In this haunting novel, the Pulitzer Prize–winning author of My Ántonia and Death Comes for the Archbishop performs a series of crystalline variations on the themes that preoccupy her greatest fiction: the impermanence of innocence, the opposition between prairie and city, provincial American values and world culture, and the grandeur, elation, and heartache that await a gifted young woman who leaves her small Nebraska town to pursue a life in art. At the age of eighteen, Lucy Gayheart heads for Chicago to study music. She is beautiful and impressionable and ardent, and these qualities attract the attention of Clement Sebastian, an aging but charismatic singer who exercises all the tragic, sinister fascination of a man who has renounced life only to turn back to seize it one last time. Out of their doomed love affair—and Lucy’s fatal estrangement from her origins—Willa Cather creates a novel that is as achingly lovely as a Schubert sonata.
201 pages, with a reading time of ~3.25 hours (50,469 words), and first published in 1935. This DRM-Free edition published by epubBooks, 2016.
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In Haverford on the Platte the townspeople still talk of Lucy Gayheart. They do not talk of her a great deal, to be sure; life goes on and we live in the present. But when they do mention her name it is with a gentle glow in the face or the voice, a confidential glance which says: “Yes, you, too, remember?” They still see her as a slight figure always in motion; dancing or skating, or walking swiftly with intense direction, like a bird flying home.
When there is a heavy snowfall, the older people look out of their windows and remember how Lucy used to come darting through just such storms, her muff against her cheek, not shrinking, but giving her body to the wind as if she were catching step with it. And in the heat of summer she came just as swiftly down the long shaded sidewalks and across the open squares blistering in the sun. In the breathless glare of August noons, when the horses hung their heads and the workmen “took it slow,” she never took it slow. Cold, she used to say, made her feel more alive; heat must have had the same effect.
The Gayhearts lived at the west edge of Haverford, half a mile from Main Street. People said “out to the Gayhearts’” and thought it rather a long walk in summer. But Lucy covered the distance a dozen times a day, covered it quickly with that walk so peculiarly her own, like an expression of irrepressible light-heartedness. When the old women at work in their gardens caught sight of her in the distance, a mere white figure under the flickering shade of the early summer trees, they always knew her by the way she moved. On she came, past hedges and lilac bushes and woolly-green grape arbours and rows of jonquils, and one knew she was delighted with everything; with her summer clothes and the air and the sun and the blossoming world. There was something in her nature that was like her movements, something direct and unhesitating and joyous, and in her golden-brown eyes. They were not gentle brown eyes, but flashed with gold sparks like that Colorado stone we call the tiger-eye. Her skin was rather dark, and the colour in her lips and cheeks was like the red of dark peonies–deep, velvety. Her mouth was so warm and impulsive that every shadow of feeling made a change in it.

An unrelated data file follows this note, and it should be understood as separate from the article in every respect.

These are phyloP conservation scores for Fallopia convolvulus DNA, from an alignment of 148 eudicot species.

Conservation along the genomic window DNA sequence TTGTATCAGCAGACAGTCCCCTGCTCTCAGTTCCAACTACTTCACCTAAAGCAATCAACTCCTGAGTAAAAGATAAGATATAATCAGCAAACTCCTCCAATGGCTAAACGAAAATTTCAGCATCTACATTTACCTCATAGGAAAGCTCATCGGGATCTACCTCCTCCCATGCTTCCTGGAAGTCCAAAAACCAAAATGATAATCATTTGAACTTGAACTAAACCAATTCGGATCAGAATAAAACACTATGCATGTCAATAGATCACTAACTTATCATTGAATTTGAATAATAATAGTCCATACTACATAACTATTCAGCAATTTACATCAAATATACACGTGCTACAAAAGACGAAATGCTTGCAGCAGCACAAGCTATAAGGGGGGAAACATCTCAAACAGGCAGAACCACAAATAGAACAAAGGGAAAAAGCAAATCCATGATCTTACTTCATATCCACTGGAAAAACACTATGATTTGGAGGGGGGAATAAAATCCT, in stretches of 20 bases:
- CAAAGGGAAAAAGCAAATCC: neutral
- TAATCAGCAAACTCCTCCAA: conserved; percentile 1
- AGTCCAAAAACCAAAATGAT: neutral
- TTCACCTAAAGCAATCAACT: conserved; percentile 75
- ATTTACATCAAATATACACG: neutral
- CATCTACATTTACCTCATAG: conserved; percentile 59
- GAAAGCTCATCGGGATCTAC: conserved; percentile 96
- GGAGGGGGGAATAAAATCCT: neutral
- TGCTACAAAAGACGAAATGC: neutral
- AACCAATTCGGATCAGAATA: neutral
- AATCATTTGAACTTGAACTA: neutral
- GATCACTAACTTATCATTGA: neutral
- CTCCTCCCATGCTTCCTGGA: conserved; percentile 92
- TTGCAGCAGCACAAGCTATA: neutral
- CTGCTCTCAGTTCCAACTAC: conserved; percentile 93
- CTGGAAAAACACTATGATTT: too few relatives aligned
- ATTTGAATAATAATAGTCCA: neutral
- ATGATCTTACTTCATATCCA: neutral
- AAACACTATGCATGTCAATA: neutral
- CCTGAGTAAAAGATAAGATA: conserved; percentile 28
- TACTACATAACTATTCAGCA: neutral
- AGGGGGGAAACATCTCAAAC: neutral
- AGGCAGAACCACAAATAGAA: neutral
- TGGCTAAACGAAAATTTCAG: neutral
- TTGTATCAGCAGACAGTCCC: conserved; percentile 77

Photographs of Lucy mean nothing to her old friends. It was her gaiety and grace they loved. Life seemed to lie very near the surface in her. She had that singular brightness of young beauty: flower gardens have it for the first few hours after sunrise.
We missed Lucy in Haverford when she went away to Chicago to study music. She was eighteen years old then; talented, but too careless and light-hearted to take herself very seriously. She never dreamed of a “career.” She thought of music as a natural form of pleasure, and as a means of earning money to help her father when she came home. Her father, Jacob Gayheart, led the town band and gave lessons on the clarinet, flute, and violin, at the back of his watch-repairing shop. Lucy had given piano lessons to beginners ever since she was in the tenth grade. Children liked her, because she never treated them like children; they tried to please her, especially the little boys.
Though Jacob Gayheart was a good watchmaker, he wasn’t a good manager. Born of Bavarian parents in the German colony at Belleville, Illinois, he had learned his trade under his father. He came to Haverford young and married an American wife, who brought him a half-section of good farm land. After her death he borrowed money on this farm to buy another, and now they were both mortgaged. That troubled his older daughter, Pauline, but it did not trouble Mr. Gayheart. He took more pains to make the band boys practise than he did to keep up his interest payments. He was a town character, of course, and people joked about him, though they were proud of their band. Mr. Gayheart looked like an old daguerreotype of a minor German poet; he wore a moustache and goatee and had a fine sweep of dark hair above his forehead, just a little grey at the sides. His intelligent, lazy hazel eyes seemed to say: “But it’s a very pleasant world, why bother?”
He managed to enjoy every day from start to finish. He got up early in the morning and worked for an hour in his flower garden. Then he took his bath and dressed for the day, selecting his shirt and necktie as carefully as if he were going to pay a visit. After breakfast he lit a good cigar and walked into town, never missing the flavour of his tobacco for a moment. Usually he put a flower in his coat before he left home. No one ever got more satisfaction out of good health and simple pleasures and a blue-and-gold band uniform than Jacob Gayheart. He was probably the happiest man in Haverford.